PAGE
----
Tandem Marionettes

TANDEM MARIONETTESDancing choruses and marching armies may be made to act as one man by stringing two or more (eight is the limit for convenience on the average stage) marionettes to the same control sticks. For dancers which perform shoulder-toshoulder (like the Tiller Girls, whom they easily surpass) the head- and backstrings are spaced along one stick. In simple routines it may suffice to have only one kicking leg for each dancer. These are attached to another stick. They should be all lefts or all rights if the girls are well drilled. But if kicking by both legs is required, the lefts are all attached to one stick and the rights to another. When only one puppeteer manipulates the chorus, he must hold the head-string stick in his teeth, leaving his hands for the two kneestring sticks. Incidentally, if the kicking is to be very high, toe-strings are necessary.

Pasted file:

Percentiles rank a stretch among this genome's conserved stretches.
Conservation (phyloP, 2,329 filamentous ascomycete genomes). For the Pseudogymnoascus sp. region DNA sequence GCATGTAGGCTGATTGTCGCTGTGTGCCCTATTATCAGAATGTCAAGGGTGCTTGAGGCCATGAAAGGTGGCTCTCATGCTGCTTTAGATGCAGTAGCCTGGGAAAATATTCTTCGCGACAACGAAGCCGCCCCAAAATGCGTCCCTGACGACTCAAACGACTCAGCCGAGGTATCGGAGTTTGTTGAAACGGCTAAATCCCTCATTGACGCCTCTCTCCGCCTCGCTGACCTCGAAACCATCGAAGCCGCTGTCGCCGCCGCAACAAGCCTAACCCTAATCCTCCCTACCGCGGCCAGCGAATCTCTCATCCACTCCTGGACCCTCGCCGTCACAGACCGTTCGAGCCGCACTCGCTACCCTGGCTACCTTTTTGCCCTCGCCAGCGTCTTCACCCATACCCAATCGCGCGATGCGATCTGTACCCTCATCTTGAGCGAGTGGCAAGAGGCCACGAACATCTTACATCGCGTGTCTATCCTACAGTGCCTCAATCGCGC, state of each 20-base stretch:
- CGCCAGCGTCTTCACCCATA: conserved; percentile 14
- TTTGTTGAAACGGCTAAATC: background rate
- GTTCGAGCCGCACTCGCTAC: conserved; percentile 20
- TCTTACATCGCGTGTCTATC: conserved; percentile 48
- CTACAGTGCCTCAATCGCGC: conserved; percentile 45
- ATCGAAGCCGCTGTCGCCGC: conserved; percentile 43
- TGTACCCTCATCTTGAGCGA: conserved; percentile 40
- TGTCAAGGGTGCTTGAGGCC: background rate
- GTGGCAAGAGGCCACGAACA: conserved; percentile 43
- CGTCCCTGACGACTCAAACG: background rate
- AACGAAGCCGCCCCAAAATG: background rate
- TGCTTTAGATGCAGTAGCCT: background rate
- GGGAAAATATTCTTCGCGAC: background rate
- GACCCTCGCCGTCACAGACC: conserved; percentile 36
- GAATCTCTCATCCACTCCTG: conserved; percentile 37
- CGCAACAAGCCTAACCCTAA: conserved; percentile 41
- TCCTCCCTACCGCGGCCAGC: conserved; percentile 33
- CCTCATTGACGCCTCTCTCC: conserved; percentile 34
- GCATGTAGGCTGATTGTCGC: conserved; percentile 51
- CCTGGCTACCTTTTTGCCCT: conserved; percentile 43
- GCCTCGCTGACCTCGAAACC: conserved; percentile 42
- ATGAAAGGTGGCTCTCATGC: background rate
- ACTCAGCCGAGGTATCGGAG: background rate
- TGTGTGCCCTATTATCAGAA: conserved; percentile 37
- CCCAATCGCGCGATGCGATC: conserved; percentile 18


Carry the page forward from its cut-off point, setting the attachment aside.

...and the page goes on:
For marching files a simpler arrangement is possible. The heads of the marchers are strung to a stick about two inches wide and as long as the file is to be. The knee-strings are attached to either side of a slightly broader stick above it. The lower stick hangs from the upper by pieces of stout, flexible cord at regular intervals. The upper stick is held firmly in both hands of the puppeteer, and without being tilted atone end or the other, is rocked briskly sidewise. The knees of the marionettes are lifted and the marchers are in motion.

Hand-strings for such groups may be used, but are seldom necessary.

With more colnplex controllers, such as those described on pages 58-60 of Puppetry 1934, marionettes strung in tandem may be made to turn about-face.